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The History of Irish Estates.


Throughout Ireland's long and torturous history various forces have battled for the hearts and minds of its people, but more importantly, ownership of the land with the power and wealth it conferred on those controlling it. This was the prime motivation, and the cause of the vast majority of wars and battles in which countless thousands died, the vast majority of these anonymous people who, had they lived, would not have been any better off, nor would they have owned the land their spilt blood was to nurture. They were merely expendable pawns in the power struggles of the ruling elite.

The Norman invasion of the late 1100's lost vast tracts of land to the native Irish, these lands they divided among their leaders. The nature of man is such, that when he has nothing he understandably wants something. But when he has enough he always wants more, and the more he aquires the more he wants. The Norman lords began to squabble between themselves, and attack their Irish neighbours, in areas as yet unconquered.

While at one time holding sway over a considerable part of the country, they never gained absolute control, principally because Ireland, unlike England lacked a central administration center. Ireland was ruled by many minor kings who owed allegiance to a high king or 'Ard Ri' The last high king is generally accepted to have been Rory O'Connor who died in 1198, and was buried in Clonmacnoise County Offaly.

In the two centuries beginning in 1500 ownership of the vast majority of Irish land fell into the hands of English landlords

This tragedy of human greed, has been played through endless generations, from the earliest history to the farce that is Stormont today. The outward symbols of this endless suppression of the people have survived in the churches, castles, grand stately homes and latterly government buildings. These are a testament to the wealth of a country and its people subverted to the glory of an individual or family by the ruling class or church. The wonder in the stained glass, that tells of our place in Gods design, that we dare not question, pillars that soar to heaven vaulted in wood or stone, reinforces our inferiority to the church and its dogma.

When visiting, these often wonderful places, it is easy to be seduced by the art and beauty of their architecture, their paintings and antiques, their estates set out in parklands that resemble paintings, a stage-set of an idealized nature, confined and controlled by these Patricians fathers.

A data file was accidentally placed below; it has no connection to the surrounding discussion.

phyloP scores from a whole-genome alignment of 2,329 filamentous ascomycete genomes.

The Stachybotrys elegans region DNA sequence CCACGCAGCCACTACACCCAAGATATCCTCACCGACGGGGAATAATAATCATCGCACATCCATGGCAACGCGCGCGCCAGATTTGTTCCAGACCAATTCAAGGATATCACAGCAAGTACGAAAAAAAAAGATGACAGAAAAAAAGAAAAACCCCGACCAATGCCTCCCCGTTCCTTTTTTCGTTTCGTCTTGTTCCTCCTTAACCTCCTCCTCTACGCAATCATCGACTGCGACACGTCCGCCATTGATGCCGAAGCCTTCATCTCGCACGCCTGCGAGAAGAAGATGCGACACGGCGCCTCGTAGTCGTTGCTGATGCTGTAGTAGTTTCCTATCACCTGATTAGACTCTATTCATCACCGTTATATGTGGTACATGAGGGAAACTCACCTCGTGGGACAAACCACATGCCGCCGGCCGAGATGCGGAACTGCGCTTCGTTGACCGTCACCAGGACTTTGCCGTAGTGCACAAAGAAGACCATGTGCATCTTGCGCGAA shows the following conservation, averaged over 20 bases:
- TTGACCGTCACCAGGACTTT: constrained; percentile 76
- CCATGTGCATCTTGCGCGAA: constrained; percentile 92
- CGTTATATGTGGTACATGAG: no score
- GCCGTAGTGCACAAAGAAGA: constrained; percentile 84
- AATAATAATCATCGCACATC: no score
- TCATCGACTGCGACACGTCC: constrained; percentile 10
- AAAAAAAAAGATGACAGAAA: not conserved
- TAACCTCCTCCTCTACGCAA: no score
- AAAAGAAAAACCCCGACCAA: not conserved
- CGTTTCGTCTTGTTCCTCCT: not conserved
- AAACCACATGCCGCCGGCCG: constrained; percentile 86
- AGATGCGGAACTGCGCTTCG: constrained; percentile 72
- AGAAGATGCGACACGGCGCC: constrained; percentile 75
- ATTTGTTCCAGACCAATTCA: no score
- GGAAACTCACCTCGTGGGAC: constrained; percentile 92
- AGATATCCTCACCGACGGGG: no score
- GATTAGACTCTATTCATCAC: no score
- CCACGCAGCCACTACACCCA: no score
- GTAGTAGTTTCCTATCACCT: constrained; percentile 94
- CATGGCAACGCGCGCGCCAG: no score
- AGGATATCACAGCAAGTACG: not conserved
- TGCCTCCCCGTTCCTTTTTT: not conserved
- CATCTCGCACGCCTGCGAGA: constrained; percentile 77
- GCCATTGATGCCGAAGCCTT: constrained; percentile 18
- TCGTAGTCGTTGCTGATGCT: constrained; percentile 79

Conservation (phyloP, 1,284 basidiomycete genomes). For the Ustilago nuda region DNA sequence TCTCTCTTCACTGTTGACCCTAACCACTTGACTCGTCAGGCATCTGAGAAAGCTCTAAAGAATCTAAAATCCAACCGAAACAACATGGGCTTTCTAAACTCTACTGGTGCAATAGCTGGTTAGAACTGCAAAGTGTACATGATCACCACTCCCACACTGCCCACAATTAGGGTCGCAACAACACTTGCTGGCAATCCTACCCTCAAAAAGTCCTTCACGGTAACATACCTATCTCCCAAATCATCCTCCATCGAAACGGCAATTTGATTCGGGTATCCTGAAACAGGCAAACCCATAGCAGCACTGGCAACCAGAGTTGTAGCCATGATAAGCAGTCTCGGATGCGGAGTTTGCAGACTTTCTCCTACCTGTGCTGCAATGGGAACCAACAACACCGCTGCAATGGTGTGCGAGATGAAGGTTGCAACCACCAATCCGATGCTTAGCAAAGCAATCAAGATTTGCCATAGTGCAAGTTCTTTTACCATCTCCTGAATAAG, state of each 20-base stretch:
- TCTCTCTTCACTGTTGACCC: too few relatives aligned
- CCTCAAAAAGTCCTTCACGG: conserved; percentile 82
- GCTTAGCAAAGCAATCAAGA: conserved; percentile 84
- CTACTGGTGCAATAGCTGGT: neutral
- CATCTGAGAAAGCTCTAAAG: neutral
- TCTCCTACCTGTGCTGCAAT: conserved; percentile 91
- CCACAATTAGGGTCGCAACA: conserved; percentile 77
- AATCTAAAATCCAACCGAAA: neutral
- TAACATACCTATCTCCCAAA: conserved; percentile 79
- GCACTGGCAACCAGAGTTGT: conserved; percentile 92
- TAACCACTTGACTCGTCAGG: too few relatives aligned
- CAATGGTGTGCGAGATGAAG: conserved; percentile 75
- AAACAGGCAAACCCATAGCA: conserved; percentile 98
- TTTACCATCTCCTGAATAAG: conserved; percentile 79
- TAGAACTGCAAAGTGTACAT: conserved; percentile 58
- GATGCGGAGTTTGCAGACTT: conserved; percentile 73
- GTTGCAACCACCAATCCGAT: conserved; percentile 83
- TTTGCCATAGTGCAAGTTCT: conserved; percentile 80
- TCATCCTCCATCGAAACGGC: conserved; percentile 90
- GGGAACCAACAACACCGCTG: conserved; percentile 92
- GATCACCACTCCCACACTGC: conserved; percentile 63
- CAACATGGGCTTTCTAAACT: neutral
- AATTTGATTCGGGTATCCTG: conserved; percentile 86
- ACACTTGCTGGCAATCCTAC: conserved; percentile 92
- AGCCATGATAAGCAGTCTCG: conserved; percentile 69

We forget the human cost of these treasures, as we marvel at their marble halls, their stained glass, what we should marvel at is the skill of the craftsmen who produced them, we forget the drudgery of the humble housemaids, slaving to light their fires and wash their clothes. The countless gardeners, up at dawn manicuring the garden sparing their masters eyes the specticle of their lowly forms, struggling against the odds to grow exotic fruit and flowers, to grace their dinner tables. The families condemned to subsist on a diet of potatoes in an earthed floor hovel, on the edges of these often-vast estates, to be evicted because sheep are more profitable or their humble dwellings spoil the view from the dinning room.

As we wonder, we forget, that the Dutch East India Company, that furnished so many of these grand houses with their silks and satins; the magnificent Italian bronzes and marble friezes, acquired on the 'Grand Tour', that made self perceived 'Gentlemen' out of 'carpet baggers' . We turn an eye, beguiled by the beauty of these rare and privileged lives, oblivious to the fact, that what we should see displayed on these walls, are, the blood sweat and deaths of an infinite number of African slaves, condemned to die on the plantations of the Caribbean, producing the sugar or cotton that paid for such wealth. Or the endless supply of young Irish soldiers ( the poor boys everywhere ) recruited into a British army, to fight foreign wars, for private profit, or to perpetuate the rule fighting cousins on their thrones, which was the blood bath that began the first World War.